UPDATE: Part 2 –

All quiet on the home front?

We’ve not had a chance to really update the staff blog recently, what with a two week break in Canada and everything full steam ahead here! The weekly mail packs are packed and we are doing some ongoing major upgrades to the website, with a bit of optimization to our business structure. We’ve also been making new contacts and exploring new avenues all in order to promote the talented members of hai. I’ve got 3 essays on promotion planned that I’m hoping to post on this blog in the near future, also as mentioned I’m making some major improvements, speed and usability-wise to the hai website. It’s all very exciting and I can’t wait for the hard work to be finished so I can start testing and releasing stuff to the public!

Currently I’m looking for an illustrator to do a bit of work on behalf of hire an illustrator and another site. I have a few illustrators in mind and a couple I’m definitely going to ask, but directions for the projects have not been decided yet. So if you would like me to consider your portfolio along with the ones I’m already looking at please send me an email or leave a comment below.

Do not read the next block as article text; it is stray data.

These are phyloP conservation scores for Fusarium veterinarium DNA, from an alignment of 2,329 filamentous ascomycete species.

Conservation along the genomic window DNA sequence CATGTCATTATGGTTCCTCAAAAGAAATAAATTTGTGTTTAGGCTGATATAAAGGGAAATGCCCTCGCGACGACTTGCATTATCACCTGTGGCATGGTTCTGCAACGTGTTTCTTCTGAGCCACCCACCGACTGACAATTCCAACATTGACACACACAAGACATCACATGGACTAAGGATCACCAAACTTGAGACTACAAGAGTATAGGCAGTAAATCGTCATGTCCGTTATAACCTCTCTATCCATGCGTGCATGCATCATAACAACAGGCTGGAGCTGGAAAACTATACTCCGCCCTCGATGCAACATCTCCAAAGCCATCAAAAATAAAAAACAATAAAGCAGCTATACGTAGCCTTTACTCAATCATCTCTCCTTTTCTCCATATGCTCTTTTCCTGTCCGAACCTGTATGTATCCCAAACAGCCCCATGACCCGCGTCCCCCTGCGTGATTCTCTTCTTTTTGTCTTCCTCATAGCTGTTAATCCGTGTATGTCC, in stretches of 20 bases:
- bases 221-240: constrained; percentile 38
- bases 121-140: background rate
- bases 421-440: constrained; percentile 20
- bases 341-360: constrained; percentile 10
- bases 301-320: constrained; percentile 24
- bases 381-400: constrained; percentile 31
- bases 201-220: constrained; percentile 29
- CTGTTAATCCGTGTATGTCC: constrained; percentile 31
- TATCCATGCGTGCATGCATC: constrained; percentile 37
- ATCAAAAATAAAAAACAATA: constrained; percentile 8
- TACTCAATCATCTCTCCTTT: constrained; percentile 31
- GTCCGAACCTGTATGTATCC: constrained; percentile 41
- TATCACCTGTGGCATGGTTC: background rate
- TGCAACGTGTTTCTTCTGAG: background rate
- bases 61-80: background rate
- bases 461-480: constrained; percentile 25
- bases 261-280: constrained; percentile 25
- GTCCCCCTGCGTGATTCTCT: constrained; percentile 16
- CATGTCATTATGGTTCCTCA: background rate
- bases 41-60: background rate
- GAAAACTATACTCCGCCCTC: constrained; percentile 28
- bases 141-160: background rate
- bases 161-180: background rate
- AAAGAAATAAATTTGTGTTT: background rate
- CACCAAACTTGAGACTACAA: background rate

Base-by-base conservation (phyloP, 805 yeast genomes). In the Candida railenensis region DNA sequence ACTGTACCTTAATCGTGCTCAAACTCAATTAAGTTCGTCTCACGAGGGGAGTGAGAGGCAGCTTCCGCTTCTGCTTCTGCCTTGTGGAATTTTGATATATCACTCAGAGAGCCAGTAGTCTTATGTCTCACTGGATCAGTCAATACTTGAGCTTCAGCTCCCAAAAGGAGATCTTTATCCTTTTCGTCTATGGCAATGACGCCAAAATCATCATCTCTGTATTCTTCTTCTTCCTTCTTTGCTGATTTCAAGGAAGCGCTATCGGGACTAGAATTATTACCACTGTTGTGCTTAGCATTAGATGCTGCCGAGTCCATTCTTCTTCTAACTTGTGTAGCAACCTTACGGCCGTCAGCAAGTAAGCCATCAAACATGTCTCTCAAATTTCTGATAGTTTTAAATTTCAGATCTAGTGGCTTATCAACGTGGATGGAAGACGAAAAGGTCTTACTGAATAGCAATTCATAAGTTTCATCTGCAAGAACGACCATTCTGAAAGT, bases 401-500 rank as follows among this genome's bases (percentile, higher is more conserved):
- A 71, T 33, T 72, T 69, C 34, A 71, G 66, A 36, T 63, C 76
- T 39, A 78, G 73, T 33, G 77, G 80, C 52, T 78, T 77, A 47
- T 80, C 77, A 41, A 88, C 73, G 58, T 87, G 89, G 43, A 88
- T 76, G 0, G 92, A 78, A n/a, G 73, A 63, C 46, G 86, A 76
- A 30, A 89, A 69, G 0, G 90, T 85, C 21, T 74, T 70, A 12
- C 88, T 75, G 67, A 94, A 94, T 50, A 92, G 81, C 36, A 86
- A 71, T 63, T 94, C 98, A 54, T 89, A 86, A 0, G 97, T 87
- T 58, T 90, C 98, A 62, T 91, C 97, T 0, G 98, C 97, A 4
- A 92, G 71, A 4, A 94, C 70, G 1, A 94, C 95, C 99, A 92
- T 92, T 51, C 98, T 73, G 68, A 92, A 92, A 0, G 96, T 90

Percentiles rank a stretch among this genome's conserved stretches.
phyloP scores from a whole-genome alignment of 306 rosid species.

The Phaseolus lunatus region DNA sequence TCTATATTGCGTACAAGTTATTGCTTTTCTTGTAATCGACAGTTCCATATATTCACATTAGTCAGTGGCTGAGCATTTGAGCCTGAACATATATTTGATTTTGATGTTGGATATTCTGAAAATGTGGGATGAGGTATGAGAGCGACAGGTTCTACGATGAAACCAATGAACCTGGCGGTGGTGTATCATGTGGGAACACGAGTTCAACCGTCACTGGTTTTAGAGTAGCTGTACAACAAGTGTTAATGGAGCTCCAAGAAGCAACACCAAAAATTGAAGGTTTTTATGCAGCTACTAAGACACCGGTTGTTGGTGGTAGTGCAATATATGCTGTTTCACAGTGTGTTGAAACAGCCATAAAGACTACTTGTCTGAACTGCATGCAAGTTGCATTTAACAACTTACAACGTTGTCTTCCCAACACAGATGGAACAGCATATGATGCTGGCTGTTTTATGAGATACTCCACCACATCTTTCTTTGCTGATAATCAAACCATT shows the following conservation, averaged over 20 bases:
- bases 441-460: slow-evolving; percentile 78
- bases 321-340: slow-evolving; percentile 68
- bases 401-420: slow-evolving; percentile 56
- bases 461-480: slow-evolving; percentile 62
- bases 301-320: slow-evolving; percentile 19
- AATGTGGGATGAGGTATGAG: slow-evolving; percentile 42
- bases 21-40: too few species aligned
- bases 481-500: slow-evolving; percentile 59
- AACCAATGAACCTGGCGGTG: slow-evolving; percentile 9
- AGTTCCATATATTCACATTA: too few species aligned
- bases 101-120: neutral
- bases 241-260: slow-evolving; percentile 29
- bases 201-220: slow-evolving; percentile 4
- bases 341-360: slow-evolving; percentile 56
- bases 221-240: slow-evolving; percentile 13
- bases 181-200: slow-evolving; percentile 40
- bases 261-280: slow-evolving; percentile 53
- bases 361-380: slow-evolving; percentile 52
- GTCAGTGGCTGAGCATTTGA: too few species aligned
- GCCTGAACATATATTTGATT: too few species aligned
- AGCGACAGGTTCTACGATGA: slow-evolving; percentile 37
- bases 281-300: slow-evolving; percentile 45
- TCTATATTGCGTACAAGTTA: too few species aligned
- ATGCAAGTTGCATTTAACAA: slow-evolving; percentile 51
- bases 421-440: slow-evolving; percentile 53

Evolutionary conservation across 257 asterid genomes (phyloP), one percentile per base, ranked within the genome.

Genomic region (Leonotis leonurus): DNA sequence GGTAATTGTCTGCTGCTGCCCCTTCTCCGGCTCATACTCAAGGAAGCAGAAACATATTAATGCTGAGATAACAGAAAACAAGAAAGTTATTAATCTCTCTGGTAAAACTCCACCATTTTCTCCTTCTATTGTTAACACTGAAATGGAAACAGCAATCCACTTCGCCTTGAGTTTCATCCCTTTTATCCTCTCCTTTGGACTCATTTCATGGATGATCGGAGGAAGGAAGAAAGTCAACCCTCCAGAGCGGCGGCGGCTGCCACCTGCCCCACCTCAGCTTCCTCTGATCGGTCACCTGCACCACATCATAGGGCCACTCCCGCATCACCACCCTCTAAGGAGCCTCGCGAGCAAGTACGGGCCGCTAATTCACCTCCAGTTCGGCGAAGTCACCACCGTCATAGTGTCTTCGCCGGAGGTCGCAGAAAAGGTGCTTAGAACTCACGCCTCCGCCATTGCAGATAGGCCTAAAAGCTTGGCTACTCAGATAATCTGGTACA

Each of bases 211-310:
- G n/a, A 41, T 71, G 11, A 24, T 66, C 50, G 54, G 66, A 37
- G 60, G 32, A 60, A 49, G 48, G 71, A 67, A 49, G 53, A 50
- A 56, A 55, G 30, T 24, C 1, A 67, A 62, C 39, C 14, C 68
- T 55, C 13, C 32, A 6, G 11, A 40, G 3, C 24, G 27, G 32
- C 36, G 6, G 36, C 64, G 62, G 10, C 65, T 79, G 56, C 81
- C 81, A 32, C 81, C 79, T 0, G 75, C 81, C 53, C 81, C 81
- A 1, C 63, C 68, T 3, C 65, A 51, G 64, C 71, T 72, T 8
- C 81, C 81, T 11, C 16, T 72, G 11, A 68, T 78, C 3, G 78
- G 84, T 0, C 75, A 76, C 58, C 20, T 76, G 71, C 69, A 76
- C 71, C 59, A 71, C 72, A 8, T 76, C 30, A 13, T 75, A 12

Talking to SCAD, Coffee & Biscuits

Recently I had the pleasure of talking to a few of Violet Lemay’s students at SCAD about their portfolios and illustration in general. It was via video conferencing, which was a shame as I would have loved to have been there in person. Maybe next time!

I think they were probably surprised I wasn’t wearing a suit, but at least I had had a shave. This wasn’t the first time I had talked to students at SCAD. I did the same thing a couple years ago, but this time round I was a lot happier with the advice I gave. Maybe it has to do with being older or in the business for longer.

I’ve lectured a couple times in person in the past at different Universities, which can be quite scary as it’s often in a large lecture hall and more people turn up than you expect to. I do prefer to talk in smaller groups as you can generally turn it into a conversation instead of a lecture and people get to ask the questions they want answers to.